Wednesday, 22 July 2020
On my way back down the mountains from the Monastery of Arkadi to the coast of Rethymnon in Crete, I have sometimes stopped briefly to see the small church in Nea Magnesia that is dedicated to Aghia Magdalini or Saint Mary Magdalene.
This is one of only two churches dedicated to Saint Mary Magdalene on the island of Crete.
Nea Magnesia is 12 km east of Rethymnon, near Skaleta and off the road to Panormos. Today it is fast becoming part of the resort facilities building up east of Rethymnon. But in the 1920s, this village was first settled by Greek-speaking people who had been expelled from their homes in western Anatolia.
They arrived in Crete with their Greek language, traditions and culture and dedicated their church to Saint Mary Magdalene, whose feast in the Church calendar, east and west, falls today [22 July].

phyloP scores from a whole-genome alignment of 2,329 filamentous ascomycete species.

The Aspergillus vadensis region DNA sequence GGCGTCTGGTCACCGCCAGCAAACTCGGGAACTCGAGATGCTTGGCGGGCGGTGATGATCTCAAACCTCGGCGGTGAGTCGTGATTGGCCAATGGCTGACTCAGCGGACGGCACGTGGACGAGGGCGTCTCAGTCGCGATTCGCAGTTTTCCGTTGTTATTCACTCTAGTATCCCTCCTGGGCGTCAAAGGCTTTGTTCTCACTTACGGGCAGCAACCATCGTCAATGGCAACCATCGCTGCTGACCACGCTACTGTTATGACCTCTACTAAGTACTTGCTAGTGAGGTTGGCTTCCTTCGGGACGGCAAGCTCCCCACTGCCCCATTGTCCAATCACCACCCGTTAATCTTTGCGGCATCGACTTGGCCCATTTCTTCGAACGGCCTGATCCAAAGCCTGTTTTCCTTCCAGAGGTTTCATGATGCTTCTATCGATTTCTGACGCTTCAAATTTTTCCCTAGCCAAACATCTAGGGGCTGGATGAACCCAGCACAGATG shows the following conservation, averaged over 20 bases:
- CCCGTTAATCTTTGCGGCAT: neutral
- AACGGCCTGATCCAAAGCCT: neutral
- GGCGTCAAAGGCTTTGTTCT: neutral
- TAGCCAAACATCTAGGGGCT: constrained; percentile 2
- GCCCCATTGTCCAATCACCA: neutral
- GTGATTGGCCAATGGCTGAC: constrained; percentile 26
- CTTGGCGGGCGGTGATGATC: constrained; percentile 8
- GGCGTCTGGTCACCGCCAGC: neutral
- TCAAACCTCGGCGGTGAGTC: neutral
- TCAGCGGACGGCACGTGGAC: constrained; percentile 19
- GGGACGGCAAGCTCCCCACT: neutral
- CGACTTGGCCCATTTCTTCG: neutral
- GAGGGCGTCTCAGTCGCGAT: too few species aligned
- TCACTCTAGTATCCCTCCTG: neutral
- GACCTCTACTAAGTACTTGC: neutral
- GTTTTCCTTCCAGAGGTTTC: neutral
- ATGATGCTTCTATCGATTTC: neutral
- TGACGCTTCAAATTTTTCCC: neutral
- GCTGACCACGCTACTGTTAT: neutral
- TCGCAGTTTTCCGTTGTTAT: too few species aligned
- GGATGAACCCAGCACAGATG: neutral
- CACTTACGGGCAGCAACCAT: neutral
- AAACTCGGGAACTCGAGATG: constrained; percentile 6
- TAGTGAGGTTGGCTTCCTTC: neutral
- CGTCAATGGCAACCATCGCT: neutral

The other church in Crete dedicated to Saint Mary Magdalene is an impressive Russian-style church on Dagli Street in Chania, with an onion dome and surrounded by a beautiful garden in the district of Chalepa. The church was built in 1901-1903 by Prince George, the High Commissioner of Crete.
The church was funded by the Czarist Russia and was opened in 1903 in the presence of Queen Olga, Prince George, Bishop Evgenios of Crete and a small number of invited guests.
Although I missed my visit to Crete at Easter this year (2020), I often pass Chalepa on my way to the and from the airport. With its imposing mansions and luxury villas, Chalepa is a beautiful part of Chania, east of the city on the coastal road to the airport and Akrotiri.
Chalepa was the venue for some of the most important political events in Crete in the 19th century. Here Prince George had his palace as the High Commissioner or governor of the semi-autonomous Cretan state in the closing days of Ottoman rule, and here too the Great Powers had their consulates.
But Chalepa was also the home of Eleftherios Venizelos, who played a decisive role as Prime Minister of Greece during a critical time in Greek history in the early 20th century.